I am starting to work on a big new project I want to record next year. At the moment, I plan on taking it in a slightly different direction that I have gone in the past. I want it to be a celebration of American contributions to church music. It will have the big orchestration on some and some that are laid back and fun with some bluegrass licks. I haven’t asked him yet, but certainly hope to get Andy Leftwich involved in that again.
Anyway, one of the songs at the moment is “Shall We Gather at the River.” I was working it out today and thought I would pass along a bit of my process. I have talked about this before but the more examples I give, the better.
The first thing I typically do is chart the harmony in its basic form. The hymn is 16 bars and here are the most simplistic chords for each bar.
1 1 5 5
1 1 5 1
4 1 5 1
4 1 5 1
Clearly these chords are not very exciting and I would hope they can be improved. Today, I just want to go through that first line of four bars and talk about some alternates.
You might ask why we initially chart the song in the first place if we are going to end up changing the chords. One reason is that I want to establish what the foundational chords are that probably should not be changed. There are some that you cannot change without changing the nature of the song. Typically, they occur at the end of phrases. Deciding what these chords are is more of an art than a science so don’t worry if you disagree with me. But I would say that the 5 chord at the end of the first phrase is one of those chords that I should not change.
Once I have established that the last chord should be a 5 chord, I can totally throw away the other chords and start trying out entirely different progressions. I am essentially going to work backwards from that 5 chord and choose chords that work well together and also work with the melody notes they are played against.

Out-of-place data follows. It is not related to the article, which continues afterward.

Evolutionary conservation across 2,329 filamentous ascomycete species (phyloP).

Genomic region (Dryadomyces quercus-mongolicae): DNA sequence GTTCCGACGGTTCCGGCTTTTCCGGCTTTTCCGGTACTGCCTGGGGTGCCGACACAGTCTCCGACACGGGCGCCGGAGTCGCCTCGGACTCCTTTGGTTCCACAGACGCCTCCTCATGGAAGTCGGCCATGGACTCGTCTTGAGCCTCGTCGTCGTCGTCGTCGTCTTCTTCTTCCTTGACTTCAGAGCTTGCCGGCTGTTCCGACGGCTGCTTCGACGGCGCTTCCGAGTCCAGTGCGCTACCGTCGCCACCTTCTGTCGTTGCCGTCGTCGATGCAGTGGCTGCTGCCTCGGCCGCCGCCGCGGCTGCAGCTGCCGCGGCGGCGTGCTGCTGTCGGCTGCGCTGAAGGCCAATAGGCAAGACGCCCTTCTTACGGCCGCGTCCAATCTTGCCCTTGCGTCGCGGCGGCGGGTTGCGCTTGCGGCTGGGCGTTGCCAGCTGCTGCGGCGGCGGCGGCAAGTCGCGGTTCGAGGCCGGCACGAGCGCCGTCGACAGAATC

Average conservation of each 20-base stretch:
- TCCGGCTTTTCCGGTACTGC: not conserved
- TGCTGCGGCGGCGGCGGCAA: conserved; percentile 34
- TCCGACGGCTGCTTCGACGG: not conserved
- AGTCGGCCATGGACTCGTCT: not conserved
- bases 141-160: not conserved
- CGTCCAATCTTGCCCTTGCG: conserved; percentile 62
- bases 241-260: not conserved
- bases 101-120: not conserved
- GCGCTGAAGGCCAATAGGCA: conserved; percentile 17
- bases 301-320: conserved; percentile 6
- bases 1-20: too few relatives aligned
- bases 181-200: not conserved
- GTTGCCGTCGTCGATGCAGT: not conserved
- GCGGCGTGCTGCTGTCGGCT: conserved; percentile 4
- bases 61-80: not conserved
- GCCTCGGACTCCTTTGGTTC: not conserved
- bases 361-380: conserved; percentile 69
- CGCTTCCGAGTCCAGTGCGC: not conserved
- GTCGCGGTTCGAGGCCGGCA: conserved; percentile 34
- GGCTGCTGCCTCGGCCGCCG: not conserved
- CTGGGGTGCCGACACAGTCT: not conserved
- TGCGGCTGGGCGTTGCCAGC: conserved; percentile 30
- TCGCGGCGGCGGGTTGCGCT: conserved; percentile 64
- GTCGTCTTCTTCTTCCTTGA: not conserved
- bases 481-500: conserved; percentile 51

To make it simple, let’s ignore melody notes today and just talk about harmony. The progressions I am about to list may not all work with the melody line but most of them will. What these progressions all have in common is that they follow generally accepted rules of functional harmony.
Where there are multiple chords in the same bar, I use a dash between them. Note that I am notating them in a very simple form though it is implied that I will add 7ths and other extended notes to them. Also, assume that the chords are diatonic unless otherwise notated. In other words, 2, 3, and 6 will always be minor, while the others will be major or dominant.
Here we go. Each line is a separate option for the first four bars.
1 3 2 5
3 6 2 5
1 – 4 3 – 6 2 5
1 – 2 3 – 6 2 5
So far, these examples have used two simple rules–the circle of fifths and stepwise motion. Let’s kick it up a notch with a few special chords and tritones.
#4halfdim – 4min6 3 – 6 2 5sus – 5
#4halfdim – 4min6 3 – b3dim 2 5
#4halfdim – 4min6 3 – b3diim 2 – b6dom 5
#4halfdim – 4min6 3 – b7dom – 6 2 – b6dom 5
1 – #1dim – 2 – #2dim 3 – 6 2 5
1 – #1dim – 2 – #2dim 3 – b7dom – 6 – b3dom 2 5sus – 5
We will leave it at that for now. You may be starting to get the idea that the options are limitless. You would be correct. We could go on for a long time working through all the possibilities of progressions you can play across 4 bars that will end on the 5 chord.
Try these progressions out and see if you find some that will work for you on the first line of “Shall We Gather at the River.” FYI, every one of them will work though in a few cases, you have to get a bit creative in your timing.
My favorite? Probably the second to the last one. Depending on the day, I might choose another one or perhaps throw a few tritones into this one. Or maybe not. Tritones add a lot of dissonance and you have to be a little careful with that on this song I think. The tritone that makes the most sense to me would change the line to this:
1 – #1dim – 2 – #2dim 3 – b7dom – 6 2 5
I hope to record a video of this soon and also plan to get a free arrangement of this posted too.